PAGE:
Nut on my SG is a bit wonky

Discussion in 'Tone Zone' started by Rockdog, Jan 26, 2021.

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  1. Rockdog

    Rockdog New Member

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    I've been having some tuning and buzzing issues that I'm 99% sure can be attributed to the nut. It appears the last owner used heavy gauge strings, whereas I use 9's and 10's.

    I guess my options are to have my local luthier cut a new bone nut (he charges $100), or get a pre-slotted TUSQ.

    Curious what others have tried and where you've found success.
     
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  2. donepearce

    donepearce Well-Known Member

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    The Tusq nut will also need fitting and cutting, so the difference in price is really just that of the material. Do you definitely get no problems on fretted notes - just open strings? A couple of decent close-up pics from various angles would really help here.
     
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  3. Rockdog

    Rockdog New Member

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    IMG_3023.jpg IMG_3024.jpg IMG_3025.jpg IMG_3026.jpg
     
  4. Go Nigel Go

    Go Nigel Go Active Member

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    Agreed. While it is possible for the nut to cause buzz issues you will want to be really sure since the solution is likely going to be replacing the nut and getting the notches fitted to get proper string spacing, height, and geometry on headstock end of the neck. Once it's done, it's done, so money well spent, but you will want to be sure that is where the issue lies before you go that route.

    Are the open strings buzzing against a fret? I have never seen a buzz actually come from the nut itself. Not saying it isn't possible, but it seems unlikely. My guess would be that someone filed the notches for larger strings and got them too deep causing the string(s) to kiss the first fret. No way to tell for sure over the internet even with pictures, just a guess. I would take it to the luthier to check it out if you can't do the job yourself anyway, worst case scenario is he/she says you need a new nut and replaces it for you. They might even save you some money if the problem is actually somewhere else.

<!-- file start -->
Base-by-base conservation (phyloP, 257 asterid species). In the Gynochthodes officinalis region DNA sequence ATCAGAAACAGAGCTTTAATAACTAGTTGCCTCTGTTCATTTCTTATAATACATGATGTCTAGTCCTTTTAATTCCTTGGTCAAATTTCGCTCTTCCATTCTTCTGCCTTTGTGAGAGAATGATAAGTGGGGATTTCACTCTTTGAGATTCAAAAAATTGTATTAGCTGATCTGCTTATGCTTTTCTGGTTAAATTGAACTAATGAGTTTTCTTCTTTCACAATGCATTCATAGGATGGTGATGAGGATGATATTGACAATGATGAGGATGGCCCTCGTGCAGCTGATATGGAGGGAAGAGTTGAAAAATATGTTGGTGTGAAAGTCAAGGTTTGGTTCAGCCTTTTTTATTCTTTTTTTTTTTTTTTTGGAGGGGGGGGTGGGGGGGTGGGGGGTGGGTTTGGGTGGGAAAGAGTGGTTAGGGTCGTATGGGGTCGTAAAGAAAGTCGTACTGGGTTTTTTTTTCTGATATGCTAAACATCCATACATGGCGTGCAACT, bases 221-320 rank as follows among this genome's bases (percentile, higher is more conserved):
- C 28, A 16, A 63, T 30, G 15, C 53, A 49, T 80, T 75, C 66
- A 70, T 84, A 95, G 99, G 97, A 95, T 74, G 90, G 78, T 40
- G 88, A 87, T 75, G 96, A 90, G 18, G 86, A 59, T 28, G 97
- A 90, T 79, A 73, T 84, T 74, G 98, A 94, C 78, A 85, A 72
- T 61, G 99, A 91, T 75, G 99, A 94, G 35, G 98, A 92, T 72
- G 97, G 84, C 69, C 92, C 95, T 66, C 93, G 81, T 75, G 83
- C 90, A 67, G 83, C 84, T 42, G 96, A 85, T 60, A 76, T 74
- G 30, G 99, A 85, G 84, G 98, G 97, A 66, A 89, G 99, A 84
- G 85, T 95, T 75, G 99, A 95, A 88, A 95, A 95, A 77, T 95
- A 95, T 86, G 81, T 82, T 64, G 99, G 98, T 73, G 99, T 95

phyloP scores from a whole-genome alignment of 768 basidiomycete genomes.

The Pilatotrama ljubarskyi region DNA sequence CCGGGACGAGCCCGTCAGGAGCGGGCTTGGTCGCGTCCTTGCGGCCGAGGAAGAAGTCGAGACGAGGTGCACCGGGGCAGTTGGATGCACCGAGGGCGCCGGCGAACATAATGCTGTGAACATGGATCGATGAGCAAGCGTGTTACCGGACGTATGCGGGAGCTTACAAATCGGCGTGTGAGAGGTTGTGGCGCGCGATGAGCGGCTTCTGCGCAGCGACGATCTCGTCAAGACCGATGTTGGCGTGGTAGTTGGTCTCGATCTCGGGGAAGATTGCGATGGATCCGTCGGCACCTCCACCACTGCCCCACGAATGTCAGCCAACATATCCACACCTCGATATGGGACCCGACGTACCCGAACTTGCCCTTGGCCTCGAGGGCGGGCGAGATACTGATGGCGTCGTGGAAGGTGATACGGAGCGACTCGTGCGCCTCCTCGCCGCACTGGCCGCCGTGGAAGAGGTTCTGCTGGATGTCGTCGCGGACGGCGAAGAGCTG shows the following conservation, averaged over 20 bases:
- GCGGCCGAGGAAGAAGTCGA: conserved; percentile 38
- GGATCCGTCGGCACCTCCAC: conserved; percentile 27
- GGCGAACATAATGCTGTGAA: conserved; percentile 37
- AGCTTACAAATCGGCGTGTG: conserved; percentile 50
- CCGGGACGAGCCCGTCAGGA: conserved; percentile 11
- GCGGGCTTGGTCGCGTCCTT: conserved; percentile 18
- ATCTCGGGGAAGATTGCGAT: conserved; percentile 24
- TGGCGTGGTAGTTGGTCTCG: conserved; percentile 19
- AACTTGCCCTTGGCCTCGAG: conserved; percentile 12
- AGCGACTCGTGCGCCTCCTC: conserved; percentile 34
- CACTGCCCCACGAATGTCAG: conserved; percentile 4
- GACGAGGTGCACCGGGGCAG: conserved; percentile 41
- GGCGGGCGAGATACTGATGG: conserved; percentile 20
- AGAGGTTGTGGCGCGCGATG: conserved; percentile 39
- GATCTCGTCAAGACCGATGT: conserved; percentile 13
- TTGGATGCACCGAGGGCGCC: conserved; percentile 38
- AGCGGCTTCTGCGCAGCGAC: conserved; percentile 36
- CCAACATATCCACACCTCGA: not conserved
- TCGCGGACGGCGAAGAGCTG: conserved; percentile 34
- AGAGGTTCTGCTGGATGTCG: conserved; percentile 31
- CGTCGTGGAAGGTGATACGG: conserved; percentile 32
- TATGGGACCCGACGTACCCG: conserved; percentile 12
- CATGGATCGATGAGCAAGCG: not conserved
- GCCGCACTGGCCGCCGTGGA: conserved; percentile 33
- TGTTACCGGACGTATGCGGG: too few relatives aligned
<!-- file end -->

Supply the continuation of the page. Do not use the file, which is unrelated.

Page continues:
The only other thing I can think of to try t home would be to try shimming the notch under the string with a thin piece of paper (like a rolling paper or similar). It won't be a long term solution, but if the buzz goes away you can be pretty sure you found the problem.

    Edit to add: just saw the pictures and that first fret does look pretty close in the photos.
     
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  5. Rockdog

    Rockdog New Member

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    Yes, the strings are very close to the first fret, and some more than others. The D string is actually making contact.

    I'll try shimming with pieces of rolling papers as you suggested. Thanks!
     
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  6. donepearce

    donepearce Well-Known Member

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    OK. There is a fix without changing the nut. Press some baking soda into the low slots, then add a drop of water-thin superglue. It will set rock hard and you can re-file to the depth you want. I promise this is a legit fix, and not just a temporary kludge.
     
  7. Go Nigel Go

    Go Nigel Go Active Member